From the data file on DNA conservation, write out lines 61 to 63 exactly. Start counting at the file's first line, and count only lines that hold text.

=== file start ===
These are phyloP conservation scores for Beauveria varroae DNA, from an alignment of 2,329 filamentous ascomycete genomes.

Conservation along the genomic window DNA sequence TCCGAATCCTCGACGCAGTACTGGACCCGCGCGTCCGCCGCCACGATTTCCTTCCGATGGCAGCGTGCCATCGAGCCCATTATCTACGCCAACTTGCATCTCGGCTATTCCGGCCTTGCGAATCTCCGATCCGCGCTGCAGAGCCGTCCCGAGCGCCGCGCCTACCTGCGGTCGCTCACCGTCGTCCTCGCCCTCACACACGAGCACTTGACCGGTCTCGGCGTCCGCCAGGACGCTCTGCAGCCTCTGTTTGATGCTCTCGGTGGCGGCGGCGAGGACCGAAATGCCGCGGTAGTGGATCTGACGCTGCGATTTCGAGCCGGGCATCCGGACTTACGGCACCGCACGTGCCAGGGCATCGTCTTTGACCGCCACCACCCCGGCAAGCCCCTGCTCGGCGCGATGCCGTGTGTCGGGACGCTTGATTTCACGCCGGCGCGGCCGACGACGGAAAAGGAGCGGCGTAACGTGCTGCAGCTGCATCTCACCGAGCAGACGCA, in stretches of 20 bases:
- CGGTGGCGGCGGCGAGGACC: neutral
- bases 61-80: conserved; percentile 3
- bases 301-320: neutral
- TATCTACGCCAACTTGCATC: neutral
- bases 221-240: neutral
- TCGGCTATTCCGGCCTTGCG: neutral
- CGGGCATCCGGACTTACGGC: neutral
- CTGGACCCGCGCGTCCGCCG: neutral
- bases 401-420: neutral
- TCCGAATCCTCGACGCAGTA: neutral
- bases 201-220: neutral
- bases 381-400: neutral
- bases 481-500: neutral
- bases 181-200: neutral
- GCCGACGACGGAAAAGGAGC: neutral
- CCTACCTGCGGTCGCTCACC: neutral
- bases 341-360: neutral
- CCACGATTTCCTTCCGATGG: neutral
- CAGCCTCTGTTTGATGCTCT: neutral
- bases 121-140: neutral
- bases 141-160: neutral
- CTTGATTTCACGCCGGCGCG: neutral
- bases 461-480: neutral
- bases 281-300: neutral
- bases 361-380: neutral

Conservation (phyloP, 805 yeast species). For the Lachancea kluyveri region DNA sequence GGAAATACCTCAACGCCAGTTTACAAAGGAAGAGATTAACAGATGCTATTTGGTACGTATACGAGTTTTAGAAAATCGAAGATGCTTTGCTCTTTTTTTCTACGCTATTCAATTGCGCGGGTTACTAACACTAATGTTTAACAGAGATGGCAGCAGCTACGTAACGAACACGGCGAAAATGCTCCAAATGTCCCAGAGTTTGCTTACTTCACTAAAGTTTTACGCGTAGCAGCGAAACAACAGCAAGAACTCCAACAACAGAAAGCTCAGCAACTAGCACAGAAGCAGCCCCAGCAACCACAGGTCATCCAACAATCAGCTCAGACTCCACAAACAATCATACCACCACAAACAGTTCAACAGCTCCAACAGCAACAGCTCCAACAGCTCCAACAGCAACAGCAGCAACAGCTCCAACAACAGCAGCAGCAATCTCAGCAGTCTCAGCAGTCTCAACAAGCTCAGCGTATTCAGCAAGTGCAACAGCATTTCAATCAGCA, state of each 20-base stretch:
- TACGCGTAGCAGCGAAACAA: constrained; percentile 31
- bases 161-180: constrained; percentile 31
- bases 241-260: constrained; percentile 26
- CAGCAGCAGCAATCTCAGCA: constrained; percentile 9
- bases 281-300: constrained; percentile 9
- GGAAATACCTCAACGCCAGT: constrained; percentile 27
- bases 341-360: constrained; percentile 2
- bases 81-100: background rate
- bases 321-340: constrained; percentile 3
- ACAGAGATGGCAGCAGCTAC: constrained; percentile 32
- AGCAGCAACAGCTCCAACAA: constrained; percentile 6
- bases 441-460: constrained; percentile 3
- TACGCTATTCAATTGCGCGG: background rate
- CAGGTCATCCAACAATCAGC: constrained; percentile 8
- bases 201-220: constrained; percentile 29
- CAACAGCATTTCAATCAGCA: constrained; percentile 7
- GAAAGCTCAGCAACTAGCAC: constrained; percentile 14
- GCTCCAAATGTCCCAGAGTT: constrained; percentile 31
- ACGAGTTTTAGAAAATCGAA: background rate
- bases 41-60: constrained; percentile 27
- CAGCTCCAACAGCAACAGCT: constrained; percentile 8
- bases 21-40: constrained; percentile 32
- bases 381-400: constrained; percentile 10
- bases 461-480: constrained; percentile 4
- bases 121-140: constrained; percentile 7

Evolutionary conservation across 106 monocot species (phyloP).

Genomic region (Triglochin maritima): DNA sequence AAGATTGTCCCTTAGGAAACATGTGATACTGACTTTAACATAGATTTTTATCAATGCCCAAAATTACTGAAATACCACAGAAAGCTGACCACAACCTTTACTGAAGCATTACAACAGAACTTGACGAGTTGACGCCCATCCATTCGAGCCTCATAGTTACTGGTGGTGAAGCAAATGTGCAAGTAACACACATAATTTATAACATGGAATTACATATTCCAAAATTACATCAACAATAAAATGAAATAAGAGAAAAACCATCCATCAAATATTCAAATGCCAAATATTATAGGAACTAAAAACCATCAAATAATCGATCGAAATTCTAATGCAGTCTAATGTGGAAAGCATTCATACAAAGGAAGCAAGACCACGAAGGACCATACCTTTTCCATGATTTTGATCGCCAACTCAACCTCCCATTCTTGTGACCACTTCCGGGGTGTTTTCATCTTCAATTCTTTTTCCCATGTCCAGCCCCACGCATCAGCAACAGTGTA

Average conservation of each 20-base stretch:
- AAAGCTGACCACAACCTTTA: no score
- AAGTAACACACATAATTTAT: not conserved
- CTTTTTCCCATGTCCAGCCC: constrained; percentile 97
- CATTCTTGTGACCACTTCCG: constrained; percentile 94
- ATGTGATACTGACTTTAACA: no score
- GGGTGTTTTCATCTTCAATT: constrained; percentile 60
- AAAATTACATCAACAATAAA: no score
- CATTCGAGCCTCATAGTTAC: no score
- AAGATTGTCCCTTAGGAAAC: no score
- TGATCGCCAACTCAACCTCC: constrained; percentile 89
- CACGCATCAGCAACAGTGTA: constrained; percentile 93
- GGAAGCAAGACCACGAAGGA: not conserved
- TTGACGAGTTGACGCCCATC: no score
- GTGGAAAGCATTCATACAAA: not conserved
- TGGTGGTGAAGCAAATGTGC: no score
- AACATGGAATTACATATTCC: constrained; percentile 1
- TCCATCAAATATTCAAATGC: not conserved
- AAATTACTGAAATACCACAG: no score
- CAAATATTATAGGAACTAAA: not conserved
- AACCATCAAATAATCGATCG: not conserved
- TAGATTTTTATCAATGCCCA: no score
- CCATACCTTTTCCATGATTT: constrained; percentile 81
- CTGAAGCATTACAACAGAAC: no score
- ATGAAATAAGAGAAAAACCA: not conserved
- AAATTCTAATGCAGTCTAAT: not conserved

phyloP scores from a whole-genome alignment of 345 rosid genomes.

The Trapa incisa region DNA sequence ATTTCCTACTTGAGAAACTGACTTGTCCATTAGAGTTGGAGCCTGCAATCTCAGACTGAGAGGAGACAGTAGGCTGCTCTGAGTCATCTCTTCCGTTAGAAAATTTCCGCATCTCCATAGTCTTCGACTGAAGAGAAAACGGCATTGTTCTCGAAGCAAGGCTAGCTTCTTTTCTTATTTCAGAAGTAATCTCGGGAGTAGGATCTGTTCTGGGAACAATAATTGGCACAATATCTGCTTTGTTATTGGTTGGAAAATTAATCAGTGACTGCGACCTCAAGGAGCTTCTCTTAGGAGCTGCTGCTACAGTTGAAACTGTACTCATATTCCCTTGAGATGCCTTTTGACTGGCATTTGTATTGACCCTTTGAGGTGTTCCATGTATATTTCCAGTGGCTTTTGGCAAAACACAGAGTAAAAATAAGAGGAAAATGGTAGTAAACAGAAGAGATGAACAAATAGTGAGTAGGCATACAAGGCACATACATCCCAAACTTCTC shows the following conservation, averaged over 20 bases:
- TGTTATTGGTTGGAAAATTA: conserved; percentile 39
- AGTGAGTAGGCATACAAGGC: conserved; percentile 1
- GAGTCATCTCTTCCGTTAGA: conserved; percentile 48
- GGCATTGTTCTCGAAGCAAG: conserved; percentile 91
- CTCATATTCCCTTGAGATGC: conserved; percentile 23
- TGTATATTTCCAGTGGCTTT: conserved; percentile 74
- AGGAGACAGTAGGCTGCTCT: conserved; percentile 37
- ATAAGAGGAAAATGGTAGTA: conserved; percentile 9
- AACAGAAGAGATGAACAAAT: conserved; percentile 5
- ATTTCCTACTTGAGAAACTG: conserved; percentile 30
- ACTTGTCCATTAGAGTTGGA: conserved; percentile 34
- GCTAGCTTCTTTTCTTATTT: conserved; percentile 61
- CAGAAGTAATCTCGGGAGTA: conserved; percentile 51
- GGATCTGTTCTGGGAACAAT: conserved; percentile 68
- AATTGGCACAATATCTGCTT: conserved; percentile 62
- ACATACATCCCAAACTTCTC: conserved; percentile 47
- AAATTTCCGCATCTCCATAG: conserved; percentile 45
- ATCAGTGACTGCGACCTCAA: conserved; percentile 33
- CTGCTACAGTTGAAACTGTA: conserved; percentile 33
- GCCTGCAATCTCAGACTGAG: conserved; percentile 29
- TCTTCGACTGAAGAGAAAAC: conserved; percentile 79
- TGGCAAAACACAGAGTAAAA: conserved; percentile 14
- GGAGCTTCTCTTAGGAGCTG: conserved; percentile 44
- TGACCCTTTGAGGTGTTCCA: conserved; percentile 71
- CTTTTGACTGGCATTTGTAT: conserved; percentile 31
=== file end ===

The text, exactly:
- ATGTGATACTGACTTTAACA: no score
- GGGTGTTTTCATCTTCAATT: constrained; percentile 60
- AAAATTACATCAACAATAAA: no score